What's this? What's this?
There's color everywhere
There's white things in the air
I can't believe my eyes
I must be dreaming
Wake up, jack, this isn't fair
What's this? What's this?
There's something very wrong
There are people singing songs
The streets are lined with
Little creatures laughing
Everybody seems so happy
Have I possibly gone daffy?
What is this?
The monsters are all missing
And the nightmares can't be found
And in their place there seems to be
Good feeling all around
Instead of screams, I swear
I can hear music in the air
The smell of cakes and pies
Is absolutely everywhere
The sights, the sounds
They're everywhere and all around
I've never felt so good before
This empty place inside of me is filling up
I simply cannot get enough
I want it, oh, I want it
Oh, I want it for my own
I've got to know
I've got to know
What is this place that I have found?
What is this?
Comayagua Town, hmm...
We met Puran in the morning about 9am, and walked around and looked for the rest of the tourist sites that are on my little map. Our first stop was La Caridad. Everyone is setting up for the Good Friday processions, decorating the churches and building little stables outside. As far as I can tell, each “stable” will have a station of the cross displayed inside. There will also be altars set up along the procession route for each of the stations of the cross. The procession will stop at each of these and prayers will be said, songs sung etc. We were able to go in the church and look around. La Caridad was built in the 1600’s – I forget the exact year – it is in the wall above the door. I think it would be the oldest church in the city – one of those things on my list to find out.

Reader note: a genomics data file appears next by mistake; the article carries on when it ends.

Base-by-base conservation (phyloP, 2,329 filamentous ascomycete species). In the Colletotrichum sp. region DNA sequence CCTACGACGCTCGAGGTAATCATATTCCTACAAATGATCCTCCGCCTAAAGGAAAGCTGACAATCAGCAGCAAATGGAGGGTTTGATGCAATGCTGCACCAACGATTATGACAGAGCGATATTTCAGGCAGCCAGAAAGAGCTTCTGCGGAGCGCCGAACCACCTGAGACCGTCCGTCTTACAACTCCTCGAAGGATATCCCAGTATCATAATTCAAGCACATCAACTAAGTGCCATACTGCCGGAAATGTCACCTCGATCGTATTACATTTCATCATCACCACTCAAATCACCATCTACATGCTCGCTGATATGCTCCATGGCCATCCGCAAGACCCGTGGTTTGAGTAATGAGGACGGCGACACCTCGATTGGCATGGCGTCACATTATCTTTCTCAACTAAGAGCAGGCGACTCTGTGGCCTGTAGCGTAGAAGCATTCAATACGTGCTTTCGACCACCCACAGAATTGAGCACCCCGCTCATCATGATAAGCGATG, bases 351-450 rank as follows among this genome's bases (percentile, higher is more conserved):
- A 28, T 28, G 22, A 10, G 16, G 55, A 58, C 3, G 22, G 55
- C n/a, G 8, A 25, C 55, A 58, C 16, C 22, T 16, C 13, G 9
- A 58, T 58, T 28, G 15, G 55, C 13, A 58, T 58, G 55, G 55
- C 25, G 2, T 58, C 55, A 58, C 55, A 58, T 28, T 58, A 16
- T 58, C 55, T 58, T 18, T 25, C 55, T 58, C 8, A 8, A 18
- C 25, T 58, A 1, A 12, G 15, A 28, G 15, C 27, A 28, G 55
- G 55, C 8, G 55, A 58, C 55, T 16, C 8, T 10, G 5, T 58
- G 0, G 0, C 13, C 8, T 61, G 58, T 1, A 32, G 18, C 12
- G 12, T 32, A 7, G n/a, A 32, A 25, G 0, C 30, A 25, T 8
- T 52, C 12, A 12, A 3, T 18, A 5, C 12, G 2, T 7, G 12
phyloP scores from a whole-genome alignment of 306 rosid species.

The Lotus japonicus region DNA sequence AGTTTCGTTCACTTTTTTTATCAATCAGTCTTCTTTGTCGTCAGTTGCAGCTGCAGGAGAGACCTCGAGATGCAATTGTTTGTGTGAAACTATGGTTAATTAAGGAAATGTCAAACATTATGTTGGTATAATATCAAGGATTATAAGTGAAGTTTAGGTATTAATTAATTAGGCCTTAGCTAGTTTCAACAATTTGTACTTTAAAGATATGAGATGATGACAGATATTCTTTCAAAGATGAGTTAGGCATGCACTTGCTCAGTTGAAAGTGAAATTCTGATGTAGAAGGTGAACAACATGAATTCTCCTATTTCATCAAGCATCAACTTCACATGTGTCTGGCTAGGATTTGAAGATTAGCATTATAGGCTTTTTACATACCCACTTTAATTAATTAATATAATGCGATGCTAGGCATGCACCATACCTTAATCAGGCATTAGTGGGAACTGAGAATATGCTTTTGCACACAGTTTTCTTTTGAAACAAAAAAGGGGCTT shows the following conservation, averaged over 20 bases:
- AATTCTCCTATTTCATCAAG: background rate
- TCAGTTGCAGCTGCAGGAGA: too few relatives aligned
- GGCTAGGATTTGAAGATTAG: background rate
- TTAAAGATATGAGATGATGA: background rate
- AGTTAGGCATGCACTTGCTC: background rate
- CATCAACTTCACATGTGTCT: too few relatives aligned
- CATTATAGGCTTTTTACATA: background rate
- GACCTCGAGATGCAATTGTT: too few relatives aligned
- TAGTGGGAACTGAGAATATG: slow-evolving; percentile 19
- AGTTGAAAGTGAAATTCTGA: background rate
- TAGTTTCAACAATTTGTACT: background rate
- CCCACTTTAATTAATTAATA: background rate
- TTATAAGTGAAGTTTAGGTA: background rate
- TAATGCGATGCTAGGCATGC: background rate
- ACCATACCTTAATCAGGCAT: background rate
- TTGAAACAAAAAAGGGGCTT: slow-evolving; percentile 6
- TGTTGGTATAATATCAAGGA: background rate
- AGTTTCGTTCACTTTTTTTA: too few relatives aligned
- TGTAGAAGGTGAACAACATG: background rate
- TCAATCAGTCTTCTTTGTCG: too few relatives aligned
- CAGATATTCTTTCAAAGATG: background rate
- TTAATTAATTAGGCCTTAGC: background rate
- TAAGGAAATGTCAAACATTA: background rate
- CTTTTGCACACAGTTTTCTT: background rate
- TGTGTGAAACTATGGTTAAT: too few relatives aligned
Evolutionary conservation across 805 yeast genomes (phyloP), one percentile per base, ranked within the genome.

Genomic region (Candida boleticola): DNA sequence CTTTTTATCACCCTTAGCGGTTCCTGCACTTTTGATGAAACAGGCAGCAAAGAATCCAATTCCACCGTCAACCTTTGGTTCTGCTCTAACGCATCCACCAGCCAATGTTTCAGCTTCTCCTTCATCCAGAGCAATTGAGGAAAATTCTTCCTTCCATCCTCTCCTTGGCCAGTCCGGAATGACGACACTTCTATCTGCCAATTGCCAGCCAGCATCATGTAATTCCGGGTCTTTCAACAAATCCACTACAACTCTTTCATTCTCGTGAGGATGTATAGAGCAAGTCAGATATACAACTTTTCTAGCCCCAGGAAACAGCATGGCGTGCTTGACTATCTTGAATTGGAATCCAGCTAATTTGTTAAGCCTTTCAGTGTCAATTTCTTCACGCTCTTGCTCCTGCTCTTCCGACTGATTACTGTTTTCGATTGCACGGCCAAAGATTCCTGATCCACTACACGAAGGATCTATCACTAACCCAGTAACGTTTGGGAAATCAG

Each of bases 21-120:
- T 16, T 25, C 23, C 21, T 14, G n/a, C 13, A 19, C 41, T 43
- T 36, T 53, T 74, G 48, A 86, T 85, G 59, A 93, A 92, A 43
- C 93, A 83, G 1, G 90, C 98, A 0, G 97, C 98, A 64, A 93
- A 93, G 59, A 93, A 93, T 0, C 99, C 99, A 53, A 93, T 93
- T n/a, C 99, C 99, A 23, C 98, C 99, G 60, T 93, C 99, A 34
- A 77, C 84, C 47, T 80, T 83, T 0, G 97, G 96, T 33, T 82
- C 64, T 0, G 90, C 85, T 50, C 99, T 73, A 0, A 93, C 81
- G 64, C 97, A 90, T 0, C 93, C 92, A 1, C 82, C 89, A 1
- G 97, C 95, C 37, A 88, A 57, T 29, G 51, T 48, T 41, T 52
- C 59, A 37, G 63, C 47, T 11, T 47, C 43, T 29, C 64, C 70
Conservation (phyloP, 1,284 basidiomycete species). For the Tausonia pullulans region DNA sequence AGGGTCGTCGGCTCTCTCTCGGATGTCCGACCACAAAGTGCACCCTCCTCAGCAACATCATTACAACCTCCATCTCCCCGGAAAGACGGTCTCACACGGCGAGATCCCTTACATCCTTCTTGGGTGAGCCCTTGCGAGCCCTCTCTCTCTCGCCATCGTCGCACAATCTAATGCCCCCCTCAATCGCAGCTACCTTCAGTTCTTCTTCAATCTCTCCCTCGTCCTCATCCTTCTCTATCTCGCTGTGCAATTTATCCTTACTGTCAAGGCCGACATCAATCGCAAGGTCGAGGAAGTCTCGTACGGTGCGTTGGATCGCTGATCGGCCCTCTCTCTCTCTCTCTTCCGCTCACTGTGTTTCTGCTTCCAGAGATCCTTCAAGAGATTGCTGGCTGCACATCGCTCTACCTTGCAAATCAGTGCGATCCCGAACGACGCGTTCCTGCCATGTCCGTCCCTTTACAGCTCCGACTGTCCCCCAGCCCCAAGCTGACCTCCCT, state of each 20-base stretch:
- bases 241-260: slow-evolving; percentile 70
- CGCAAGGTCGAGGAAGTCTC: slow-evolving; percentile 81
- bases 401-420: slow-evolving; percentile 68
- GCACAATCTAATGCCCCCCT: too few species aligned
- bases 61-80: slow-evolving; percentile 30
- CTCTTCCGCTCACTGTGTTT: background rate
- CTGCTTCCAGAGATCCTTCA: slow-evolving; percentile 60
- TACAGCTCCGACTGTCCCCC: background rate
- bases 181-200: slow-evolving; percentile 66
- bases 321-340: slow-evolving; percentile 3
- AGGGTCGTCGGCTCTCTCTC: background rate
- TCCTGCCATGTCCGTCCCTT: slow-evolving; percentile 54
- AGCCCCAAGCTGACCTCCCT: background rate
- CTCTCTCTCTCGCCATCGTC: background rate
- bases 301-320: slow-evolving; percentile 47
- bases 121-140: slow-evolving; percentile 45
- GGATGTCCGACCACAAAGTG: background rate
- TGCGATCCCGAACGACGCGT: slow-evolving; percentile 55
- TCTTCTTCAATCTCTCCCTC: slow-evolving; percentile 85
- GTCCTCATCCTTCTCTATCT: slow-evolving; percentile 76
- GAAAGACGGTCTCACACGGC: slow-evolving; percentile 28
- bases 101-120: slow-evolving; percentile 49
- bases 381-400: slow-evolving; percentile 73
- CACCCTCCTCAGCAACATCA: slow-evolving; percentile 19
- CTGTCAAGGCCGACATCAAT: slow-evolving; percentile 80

We found the movie theatre. They play an American movie each week from Thursday to Monday with Spanish sub-titles. So maybe some weeks we can go to the movies. It costs 25 Lemps each. It looks like they have had American Gangster, Superman, and a Ben Stiller movie among others. I can’t tell the names of all of them because the posters are in Spanish.
We walked to the Inglesia de la Merced, and past some restaurants that Puran says are in the guide books as being pretty good – like the Villa Real. Later I asked Rita if she had ever been there and she said the atmosphere is very pretty, and the food is ok. You definitely pay for atmosphere there. Puran suggested we eat lunch at a little restaurant that is right beside the Catedral. It is run by an American guy and it is really quite a nice little place. We had a light lunch – each of us had a green salad and Puran had papooses? Or something like that. And I had Mexican Tacos. The kids had hamburgers, fries and a plate of steamed vegetables – which apparently was also some kind of salad!
After lunch Puran had to leave. Aodhan wanted to go down to the river again; there was a bridge he had seen further down the river and he wanted to cross it to get close to the mountains. We found the bridge no problem and walked across. There is a hospital near the bridge. I will have to find out the difference between that one and the one on the other side of the city.